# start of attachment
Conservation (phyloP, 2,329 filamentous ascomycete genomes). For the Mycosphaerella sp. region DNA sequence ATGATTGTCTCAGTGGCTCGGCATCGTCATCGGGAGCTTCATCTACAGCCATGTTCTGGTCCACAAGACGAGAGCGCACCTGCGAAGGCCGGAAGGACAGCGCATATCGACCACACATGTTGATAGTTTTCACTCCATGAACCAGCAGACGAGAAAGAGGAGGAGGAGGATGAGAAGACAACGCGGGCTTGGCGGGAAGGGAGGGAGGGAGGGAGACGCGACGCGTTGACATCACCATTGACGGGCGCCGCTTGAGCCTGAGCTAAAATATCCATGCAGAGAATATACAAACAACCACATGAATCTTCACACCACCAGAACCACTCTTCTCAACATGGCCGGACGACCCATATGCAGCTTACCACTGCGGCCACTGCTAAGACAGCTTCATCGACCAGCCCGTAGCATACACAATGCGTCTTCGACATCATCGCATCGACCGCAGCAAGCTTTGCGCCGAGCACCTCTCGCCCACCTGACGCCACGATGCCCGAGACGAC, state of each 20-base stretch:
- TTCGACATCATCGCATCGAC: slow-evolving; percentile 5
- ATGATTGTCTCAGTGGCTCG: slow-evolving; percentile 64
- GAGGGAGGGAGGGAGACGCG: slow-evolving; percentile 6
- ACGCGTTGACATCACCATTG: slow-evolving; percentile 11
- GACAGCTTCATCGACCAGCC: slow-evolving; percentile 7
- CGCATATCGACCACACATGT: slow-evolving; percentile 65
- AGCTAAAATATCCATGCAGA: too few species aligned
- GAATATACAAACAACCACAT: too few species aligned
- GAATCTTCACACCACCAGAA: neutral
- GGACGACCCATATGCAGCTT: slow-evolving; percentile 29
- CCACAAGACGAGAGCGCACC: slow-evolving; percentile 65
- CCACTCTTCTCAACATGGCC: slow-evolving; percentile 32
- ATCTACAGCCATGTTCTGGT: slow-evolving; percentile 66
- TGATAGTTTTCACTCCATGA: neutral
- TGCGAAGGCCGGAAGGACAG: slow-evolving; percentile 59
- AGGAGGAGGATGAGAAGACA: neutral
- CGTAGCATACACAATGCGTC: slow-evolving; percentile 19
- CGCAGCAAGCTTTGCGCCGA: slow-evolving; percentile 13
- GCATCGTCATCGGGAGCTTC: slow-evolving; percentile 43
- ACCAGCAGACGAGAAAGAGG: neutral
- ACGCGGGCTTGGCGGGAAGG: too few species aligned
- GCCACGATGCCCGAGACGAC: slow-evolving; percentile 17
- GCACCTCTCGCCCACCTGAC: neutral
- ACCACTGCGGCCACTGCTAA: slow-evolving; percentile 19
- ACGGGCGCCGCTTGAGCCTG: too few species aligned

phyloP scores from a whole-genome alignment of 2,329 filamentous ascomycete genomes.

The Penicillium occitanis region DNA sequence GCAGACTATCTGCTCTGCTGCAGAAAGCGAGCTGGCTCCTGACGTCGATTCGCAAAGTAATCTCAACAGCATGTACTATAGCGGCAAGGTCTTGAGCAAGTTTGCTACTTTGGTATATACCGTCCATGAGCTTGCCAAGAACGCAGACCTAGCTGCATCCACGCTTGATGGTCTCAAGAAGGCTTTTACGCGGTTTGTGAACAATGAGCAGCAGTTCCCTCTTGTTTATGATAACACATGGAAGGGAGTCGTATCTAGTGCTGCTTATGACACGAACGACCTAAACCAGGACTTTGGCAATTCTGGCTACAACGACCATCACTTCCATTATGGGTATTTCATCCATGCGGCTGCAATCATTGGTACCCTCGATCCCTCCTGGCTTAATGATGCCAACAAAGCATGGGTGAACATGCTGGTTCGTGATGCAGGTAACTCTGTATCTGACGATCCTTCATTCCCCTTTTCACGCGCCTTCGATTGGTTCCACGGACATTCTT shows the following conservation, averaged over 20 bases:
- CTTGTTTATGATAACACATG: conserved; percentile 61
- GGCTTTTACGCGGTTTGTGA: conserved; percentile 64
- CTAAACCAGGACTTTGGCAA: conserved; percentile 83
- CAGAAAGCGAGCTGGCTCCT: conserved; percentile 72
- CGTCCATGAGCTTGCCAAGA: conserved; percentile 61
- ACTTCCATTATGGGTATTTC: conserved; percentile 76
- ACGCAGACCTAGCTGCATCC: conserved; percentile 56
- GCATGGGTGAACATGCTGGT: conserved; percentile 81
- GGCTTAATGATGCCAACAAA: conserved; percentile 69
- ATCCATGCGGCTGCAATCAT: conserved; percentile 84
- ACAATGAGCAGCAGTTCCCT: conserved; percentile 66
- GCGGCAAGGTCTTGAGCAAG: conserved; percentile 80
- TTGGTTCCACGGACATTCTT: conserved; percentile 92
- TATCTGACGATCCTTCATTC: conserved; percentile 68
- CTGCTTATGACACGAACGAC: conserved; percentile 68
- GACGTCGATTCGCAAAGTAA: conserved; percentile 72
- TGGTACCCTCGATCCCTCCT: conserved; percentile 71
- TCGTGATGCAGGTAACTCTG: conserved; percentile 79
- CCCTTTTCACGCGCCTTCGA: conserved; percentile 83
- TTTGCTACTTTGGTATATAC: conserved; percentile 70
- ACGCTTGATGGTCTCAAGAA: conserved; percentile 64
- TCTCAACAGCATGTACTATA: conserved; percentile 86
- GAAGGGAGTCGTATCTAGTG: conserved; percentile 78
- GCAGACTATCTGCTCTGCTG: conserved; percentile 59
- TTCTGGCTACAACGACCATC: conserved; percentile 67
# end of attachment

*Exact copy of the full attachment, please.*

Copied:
Conservation (phyloP, 2,329 filamentous ascomycete genomes). For the Mycosphaerella sp. region DNA sequence ATGATTGTCTCAGTGGCTCGGCATCGTCATCGGGAGCTTCATCTACAGCCATGTTCTGGTCCACAAGACGAGAGCGCACCTGCGAAGGCCGGAAGGACAGCGCATATCGACCACACATGTTGATAGTTTTCACTCCATGAACCAGCAGACGAGAAAGAGGAGGAGGAGGATGAGAAGACAACGCGGGCTTGGCGGGAAGGGAGGGAGGGAGGGAGACGCGACGCGTTGACATCACCATTGACGGGCGCCGCTTGAGCCTGAGCTAAAATATCCATGCAGAGAATATACAAACAACCACATGAATCTTCACACCACCAGAACCACTCTTCTCAACATGGCCGGACGACCCATATGCAGCTTACCACTGCGGCCACTGCTAAGACAGCTTCATCGACCAGCCCGTAGCATACACAATGCGTCTTCGACATCATCGCATCGACCGCAGCAAGCTTTGCGCCGAGCACCTCTCGCCCACCTGACGCCACGATGCCCGAGACGAC, state of each 20-base stretch:
- TTCGACATCATCGCATCGAC: slow-evolving; percentile 5
- ATGATTGTCTCAGTGGCTCG: slow-evolving; percentile 64
- GAGGGAGGGAGGGAGACGCG: slow-evolving; percentile 6
- ACGCGTTGACATCACCATTG: slow-evolving; percentile 11
- GACAGCTTCATCGACCAGCC: slow-evolving; percentile 7
- CGCATATCGACCACACATGT: slow-evolving; percentile 65
- AGCTAAAATATCCATGCAGA: too few species aligned
- GAATATACAAACAACCACAT: too few species aligned
- GAATCTTCACACCACCAGAA: neutral
- GGACGACCCATATGCAGCTT: slow-evolving; percentile 29
- CCACAAGACGAGAGCGCACC: slow-evolving; percentile 65
- CCACTCTTCTCAACATGGCC: slow-evolving; percentile 32
- ATCTACAGCCATGTTCTGGT: slow-evolving; percentile 66
- TGATAGTTTTCACTCCATGA: neutral
- TGCGAAGGCCGGAAGGACAG: slow-evolving; percentile 59
- AGGAGGAGGATGAGAAGACA: neutral
- CGTAGCATACACAATGCGTC: slow-evolving; percentile 19
- CGCAGCAAGCTTTGCGCCGA: slow-evolving; percentile 13
- GCATCGTCATCGGGAGCTTC: slow-evolving; percentile 43
- ACCAGCAGACGAGAAAGAGG: neutral
- ACGCGGGCTTGGCGGGAAGG: too few species aligned
- GCCACGATGCCCGAGACGAC: slow-evolving; percentile 17
- GCACCTCTCGCCCACCTGAC: neutral
- ACCACTGCGGCCACTGCTAA: slow-evolving; percentile 19
- ACGGGCGCCGCTTGAGCCTG: too few species aligned

phyloP scores from a whole-genome alignment of 2,329 filamentous ascomycete genomes.

The Penicillium occitanis region DNA sequence GCAGACTATCTGCTCTGCTGCAGAAAGCGAGCTGGCTCCTGACGTCGATTCGCAAAGTAATCTCAACAGCATGTACTATAGCGGCAAGGTCTTGAGCAAGTTTGCTACTTTGGTATATACCGTCCATGAGCTTGCCAAGAACGCAGACCTAGCTGCATCCACGCTTGATGGTCTCAAGAAGGCTTTTACGCGGTTTGTGAACAATGAGCAGCAGTTCCCTCTTGTTTATGATAACACATGGAAGGGAGTCGTATCTAGTGCTGCTTATGACACGAACGACCTAAACCAGGACTTTGGCAATTCTGGCTACAACGACCATCACTTCCATTATGGGTATTTCATCCATGCGGCTGCAATCATTGGTACCCTCGATCCCTCCTGGCTTAATGATGCCAACAAAGCATGGGTGAACATGCTGGTTCGTGATGCAGGTAACTCTGTATCTGACGATCCTTCATTCCCCTTTTCACGCGCCTTCGATTGGTTCCACGGACATTCTT shows the following conservation, averaged over 20 bases:
- CTTGTTTATGATAACACATG: conserved; percentile 61
- GGCTTTTACGCGGTTTGTGA: conserved; percentile 64
- CTAAACCAGGACTTTGGCAA: conserved; percentile 83
- CAGAAAGCGAGCTGGCTCCT: conserved; percentile 72
- CGTCCATGAGCTTGCCAAGA: conserved; percentile 61
- ACTTCCATTATGGGTATTTC: conserved; percentile 76
- ACGCAGACCTAGCTGCATCC: conserved; percentile 56
- GCATGGGTGAACATGCTGGT: conserved; percentile 81
- GGCTTAATGATGCCAACAAA: conserved; percentile 69
- ATCCATGCGGCTGCAATCAT: conserved; percentile 84
- ACAATGAGCAGCAGTTCCCT: conserved; percentile 66
- GCGGCAAGGTCTTGAGCAAG: conserved; percentile 80
- TTGGTTCCACGGACATTCTT: conserved; percentile 92
- TATCTGACGATCCTTCATTC: conserved; percentile 68
- CTGCTTATGACACGAACGAC: conserved; percentile 68
- GACGTCGATTCGCAAAGTAA: conserved; percentile 72
- TGGTACCCTCGATCCCTCCT: conserved; percentile 71
- TCGTGATGCAGGTAACTCTG: conserved; percentile 79
- CCCTTTTCACGCGCCTTCGA: conserved; percentile 83
- TTTGCTACTTTGGTATATAC: conserved; percentile 70
- ACGCTTGATGGTCTCAAGAA: conserved; percentile 64
- TCTCAACAGCATGTACTATA: conserved; percentile 86
- GAAGGGAGTCGTATCTAGTG: conserved; percentile 78
- GCAGACTATCTGCTCTGCTG: conserved; percentile 59
- TTCTGGCTACAACGACCATC: conserved; percentile 67